Or just leave them as they are. I promise they’ll get devoured either way.

Rectangle of dough cut into 24 pieces.

I place the rolls 12 to a pan, spaced about an inch apart.

Let them rise until very puffy and doubled in height. It’s important to let them rise fully in this step for optimal fluffiness! (The rolls pictured below have not risen yet.)

12 unbaked square rolls on baking sheet.

Texas Roadhouse Effect

Bake the rolls until lightly golden on top and bottom.

Immediately out of the oven, brush the tops with a healthy amount of melted butter. Don’t skip – or skimp – this step!

With the buttered tops, the fluffy, lightly sweet rolls are incredible!

Because the Texas Roadhouse rolls are made from-scratch and fresh at each restaurant, they’re hard to beat in terms of homemade deliciousness, but this copycat recipe has done it.

Baked and buttered square roll on sheet pan.

My Aunt Marilyn and I have been sharing tips back and forth to get these rolls just right: soft and light while still holding on to just the right amount of fluffy heft.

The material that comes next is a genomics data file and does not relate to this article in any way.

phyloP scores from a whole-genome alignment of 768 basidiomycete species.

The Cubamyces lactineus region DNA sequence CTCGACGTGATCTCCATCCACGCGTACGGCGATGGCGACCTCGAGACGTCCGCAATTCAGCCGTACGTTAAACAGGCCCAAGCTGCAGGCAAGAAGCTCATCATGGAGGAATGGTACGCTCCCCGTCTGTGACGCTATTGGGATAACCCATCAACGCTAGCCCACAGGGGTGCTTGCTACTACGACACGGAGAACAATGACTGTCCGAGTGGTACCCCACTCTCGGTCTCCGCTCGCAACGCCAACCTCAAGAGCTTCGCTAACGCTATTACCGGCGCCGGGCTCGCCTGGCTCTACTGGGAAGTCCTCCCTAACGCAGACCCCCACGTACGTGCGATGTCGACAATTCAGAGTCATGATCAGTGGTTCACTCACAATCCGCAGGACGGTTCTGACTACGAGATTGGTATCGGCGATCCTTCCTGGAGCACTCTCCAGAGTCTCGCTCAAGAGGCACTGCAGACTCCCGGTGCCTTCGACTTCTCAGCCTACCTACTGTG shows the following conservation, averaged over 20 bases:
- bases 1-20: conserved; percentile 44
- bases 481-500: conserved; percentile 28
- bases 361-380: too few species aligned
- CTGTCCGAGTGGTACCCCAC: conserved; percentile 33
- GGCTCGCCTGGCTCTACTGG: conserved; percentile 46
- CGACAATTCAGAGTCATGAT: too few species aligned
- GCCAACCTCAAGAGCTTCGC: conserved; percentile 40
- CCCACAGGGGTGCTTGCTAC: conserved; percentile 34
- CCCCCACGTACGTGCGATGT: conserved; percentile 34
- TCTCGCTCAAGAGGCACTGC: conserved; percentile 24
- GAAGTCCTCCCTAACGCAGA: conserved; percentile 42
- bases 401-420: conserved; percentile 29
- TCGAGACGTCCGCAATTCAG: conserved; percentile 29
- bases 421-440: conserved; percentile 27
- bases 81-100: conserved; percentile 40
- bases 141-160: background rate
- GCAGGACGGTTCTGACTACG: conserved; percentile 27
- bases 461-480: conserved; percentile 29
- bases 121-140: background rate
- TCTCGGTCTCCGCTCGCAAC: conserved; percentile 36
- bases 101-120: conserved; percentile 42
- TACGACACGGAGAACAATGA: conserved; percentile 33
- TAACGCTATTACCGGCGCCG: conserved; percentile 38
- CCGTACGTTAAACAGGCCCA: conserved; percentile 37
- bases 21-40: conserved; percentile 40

They are perfect!

It is really satisfying knowing I can have this ultra-popular, ultra-delicious recipe any time I want without ever leaving my house. #dreamcometrue

These copycat Texas Roadhouse rolls are wonderful served alongside any number of meals. And they make tasty little sandwiches, too. I can’t wait for you to make them!

Fluffy roll split in pieces on white plate.

Don’t Forget the Cinnamon Honey Butter

These rolls are delicious no matter how you eat them, but they are DIVINE with a swirl of cinnamon honey butter.

I’m going to post a recipe for the cinnamon honey butter in a few days just so it can have a placeholder of its own, but if you can’t wait that long, here it is.

Mix all of these ingredients together until creamy and smooth:

  • 1/2 cup butter (I use salted)
  • 1/4 cup honey
  • 1/2 teaspoon ground cinnamon
  • splash of vanilla (about 1/4 teaspoon)

There are a lot of knockoff recipes for cinnamon honey butter online that call for powdered sugar, too, but I found it overpowered the honey flavor in a way I did not enjoy, so I stripped the honey butter down to just the basics, and the buttery, sweet, cinnamon flavor is so, so good.

Roll split in half with cinnamon butter on bottom half.

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Five square rolls in basket with blue and white towel.

Copycat Texas Roadhouse Rolls

4.88 stars (64 ratings)


  • 6 tablespoons butter, cut into tablespoon-size pieces
  • ½ cup honey
  • 1 ½ cups 2% or whole milk, scalded (see note)
  • 1 cup room temperature water